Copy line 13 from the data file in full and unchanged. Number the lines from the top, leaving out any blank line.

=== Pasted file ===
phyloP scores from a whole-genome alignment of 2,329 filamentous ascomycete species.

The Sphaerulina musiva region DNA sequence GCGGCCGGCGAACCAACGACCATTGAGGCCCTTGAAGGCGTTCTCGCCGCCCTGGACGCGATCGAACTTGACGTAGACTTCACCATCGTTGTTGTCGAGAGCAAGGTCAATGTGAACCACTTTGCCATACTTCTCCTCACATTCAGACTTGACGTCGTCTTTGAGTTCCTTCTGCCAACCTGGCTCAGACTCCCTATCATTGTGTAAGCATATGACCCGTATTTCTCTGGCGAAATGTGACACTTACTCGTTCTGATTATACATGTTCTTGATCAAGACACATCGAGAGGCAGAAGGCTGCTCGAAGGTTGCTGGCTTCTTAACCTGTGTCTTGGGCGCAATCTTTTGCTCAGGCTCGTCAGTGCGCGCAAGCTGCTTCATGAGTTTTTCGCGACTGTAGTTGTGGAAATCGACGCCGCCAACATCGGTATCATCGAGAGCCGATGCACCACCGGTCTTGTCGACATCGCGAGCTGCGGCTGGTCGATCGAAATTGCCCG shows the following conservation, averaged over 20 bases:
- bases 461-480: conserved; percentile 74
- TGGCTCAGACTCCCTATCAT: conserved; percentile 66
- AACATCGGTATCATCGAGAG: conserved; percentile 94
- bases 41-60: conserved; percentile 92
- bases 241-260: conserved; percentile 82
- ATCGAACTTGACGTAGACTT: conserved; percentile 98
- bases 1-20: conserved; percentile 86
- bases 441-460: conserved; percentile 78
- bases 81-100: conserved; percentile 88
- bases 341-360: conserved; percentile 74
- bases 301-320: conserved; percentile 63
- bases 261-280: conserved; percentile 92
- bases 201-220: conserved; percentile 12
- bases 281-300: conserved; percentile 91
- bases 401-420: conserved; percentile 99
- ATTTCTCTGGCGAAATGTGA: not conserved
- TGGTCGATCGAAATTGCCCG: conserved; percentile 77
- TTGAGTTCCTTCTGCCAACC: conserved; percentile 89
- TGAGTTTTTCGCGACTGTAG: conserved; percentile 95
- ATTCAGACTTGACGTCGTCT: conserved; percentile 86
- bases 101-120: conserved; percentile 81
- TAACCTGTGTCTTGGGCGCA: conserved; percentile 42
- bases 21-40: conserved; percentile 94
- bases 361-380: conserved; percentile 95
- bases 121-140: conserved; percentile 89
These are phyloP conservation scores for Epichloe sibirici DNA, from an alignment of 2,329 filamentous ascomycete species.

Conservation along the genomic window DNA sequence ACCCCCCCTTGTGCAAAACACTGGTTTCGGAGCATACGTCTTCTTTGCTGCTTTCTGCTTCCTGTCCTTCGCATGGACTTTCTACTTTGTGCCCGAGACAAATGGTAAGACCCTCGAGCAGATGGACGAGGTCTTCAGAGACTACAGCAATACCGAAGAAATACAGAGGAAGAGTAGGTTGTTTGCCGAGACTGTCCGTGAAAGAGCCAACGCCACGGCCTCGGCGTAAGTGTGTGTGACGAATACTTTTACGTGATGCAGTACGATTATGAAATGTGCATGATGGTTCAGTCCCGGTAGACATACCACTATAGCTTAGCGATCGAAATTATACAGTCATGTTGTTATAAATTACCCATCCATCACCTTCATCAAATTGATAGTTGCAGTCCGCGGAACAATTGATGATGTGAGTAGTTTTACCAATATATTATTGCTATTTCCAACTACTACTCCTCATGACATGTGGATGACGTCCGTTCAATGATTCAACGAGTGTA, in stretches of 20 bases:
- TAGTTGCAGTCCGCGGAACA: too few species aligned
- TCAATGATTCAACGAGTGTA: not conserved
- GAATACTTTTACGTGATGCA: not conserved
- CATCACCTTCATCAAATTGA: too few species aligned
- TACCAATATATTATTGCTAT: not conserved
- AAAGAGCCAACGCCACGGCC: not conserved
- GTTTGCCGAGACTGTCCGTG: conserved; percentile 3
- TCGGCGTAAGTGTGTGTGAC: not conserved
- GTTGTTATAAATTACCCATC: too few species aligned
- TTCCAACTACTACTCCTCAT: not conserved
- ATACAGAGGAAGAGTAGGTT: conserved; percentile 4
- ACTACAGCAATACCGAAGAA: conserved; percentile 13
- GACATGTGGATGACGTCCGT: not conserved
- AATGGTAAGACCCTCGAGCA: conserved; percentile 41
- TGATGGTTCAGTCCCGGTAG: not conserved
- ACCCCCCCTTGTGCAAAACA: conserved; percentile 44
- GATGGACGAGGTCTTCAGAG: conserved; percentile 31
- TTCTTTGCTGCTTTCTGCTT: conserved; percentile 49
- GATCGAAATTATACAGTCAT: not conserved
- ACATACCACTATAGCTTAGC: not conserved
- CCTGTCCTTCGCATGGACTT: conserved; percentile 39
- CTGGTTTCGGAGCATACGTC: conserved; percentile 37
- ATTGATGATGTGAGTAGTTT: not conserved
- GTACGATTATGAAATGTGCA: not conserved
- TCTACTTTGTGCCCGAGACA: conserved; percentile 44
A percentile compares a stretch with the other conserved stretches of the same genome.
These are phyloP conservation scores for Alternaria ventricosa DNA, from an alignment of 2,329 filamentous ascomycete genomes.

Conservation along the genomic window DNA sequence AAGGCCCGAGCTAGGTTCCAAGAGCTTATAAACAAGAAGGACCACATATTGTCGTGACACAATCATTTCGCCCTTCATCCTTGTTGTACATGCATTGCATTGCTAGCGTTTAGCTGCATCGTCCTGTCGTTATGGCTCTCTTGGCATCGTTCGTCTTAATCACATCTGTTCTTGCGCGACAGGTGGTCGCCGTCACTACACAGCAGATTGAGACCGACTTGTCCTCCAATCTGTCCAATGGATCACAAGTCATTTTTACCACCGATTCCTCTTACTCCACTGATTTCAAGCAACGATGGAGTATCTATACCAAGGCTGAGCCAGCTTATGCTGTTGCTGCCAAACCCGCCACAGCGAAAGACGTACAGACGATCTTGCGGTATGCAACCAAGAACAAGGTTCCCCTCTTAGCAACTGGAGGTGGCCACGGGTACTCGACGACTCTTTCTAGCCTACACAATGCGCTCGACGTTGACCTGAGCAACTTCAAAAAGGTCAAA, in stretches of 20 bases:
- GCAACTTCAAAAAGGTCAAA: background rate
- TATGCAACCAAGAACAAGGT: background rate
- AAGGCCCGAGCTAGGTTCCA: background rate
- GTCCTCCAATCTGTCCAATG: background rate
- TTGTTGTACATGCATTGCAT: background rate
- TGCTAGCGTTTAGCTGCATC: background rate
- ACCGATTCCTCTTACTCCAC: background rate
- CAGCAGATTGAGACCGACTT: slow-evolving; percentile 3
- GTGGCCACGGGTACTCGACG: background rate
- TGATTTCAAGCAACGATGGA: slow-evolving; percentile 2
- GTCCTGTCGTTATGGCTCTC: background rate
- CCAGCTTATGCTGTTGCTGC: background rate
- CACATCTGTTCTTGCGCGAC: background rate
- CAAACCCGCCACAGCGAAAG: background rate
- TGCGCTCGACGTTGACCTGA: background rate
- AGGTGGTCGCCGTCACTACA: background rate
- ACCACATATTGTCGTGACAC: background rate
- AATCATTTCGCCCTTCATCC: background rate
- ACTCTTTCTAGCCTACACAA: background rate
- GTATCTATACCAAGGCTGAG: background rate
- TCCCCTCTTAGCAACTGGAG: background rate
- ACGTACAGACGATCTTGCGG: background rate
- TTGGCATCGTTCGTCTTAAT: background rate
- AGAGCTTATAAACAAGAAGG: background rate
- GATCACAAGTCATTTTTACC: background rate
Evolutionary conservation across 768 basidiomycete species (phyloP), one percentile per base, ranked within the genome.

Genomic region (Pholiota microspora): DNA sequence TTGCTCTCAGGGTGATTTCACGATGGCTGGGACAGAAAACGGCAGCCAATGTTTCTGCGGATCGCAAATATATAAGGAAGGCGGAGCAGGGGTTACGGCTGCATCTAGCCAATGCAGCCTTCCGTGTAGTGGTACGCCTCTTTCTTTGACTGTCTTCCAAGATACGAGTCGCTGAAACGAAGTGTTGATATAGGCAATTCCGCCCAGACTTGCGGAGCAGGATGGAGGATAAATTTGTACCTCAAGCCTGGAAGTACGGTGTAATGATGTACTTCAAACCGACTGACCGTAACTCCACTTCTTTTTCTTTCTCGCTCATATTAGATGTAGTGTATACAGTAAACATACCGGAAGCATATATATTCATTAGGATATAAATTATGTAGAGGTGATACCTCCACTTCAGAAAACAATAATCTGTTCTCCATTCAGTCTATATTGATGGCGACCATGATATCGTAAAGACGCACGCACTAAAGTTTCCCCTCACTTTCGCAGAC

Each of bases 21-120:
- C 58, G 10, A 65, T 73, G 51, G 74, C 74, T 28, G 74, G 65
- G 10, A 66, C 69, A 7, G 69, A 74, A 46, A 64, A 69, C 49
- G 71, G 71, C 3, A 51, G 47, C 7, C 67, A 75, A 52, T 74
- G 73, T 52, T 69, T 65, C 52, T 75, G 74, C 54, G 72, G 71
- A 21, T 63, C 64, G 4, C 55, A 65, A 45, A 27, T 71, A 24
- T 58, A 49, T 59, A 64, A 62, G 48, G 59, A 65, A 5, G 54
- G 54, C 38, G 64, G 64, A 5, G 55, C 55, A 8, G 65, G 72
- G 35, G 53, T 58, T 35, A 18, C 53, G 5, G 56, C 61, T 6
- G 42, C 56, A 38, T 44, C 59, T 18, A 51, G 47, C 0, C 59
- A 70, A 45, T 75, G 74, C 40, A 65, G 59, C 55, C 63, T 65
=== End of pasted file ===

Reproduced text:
- bases 301-320: conserved; percentile 63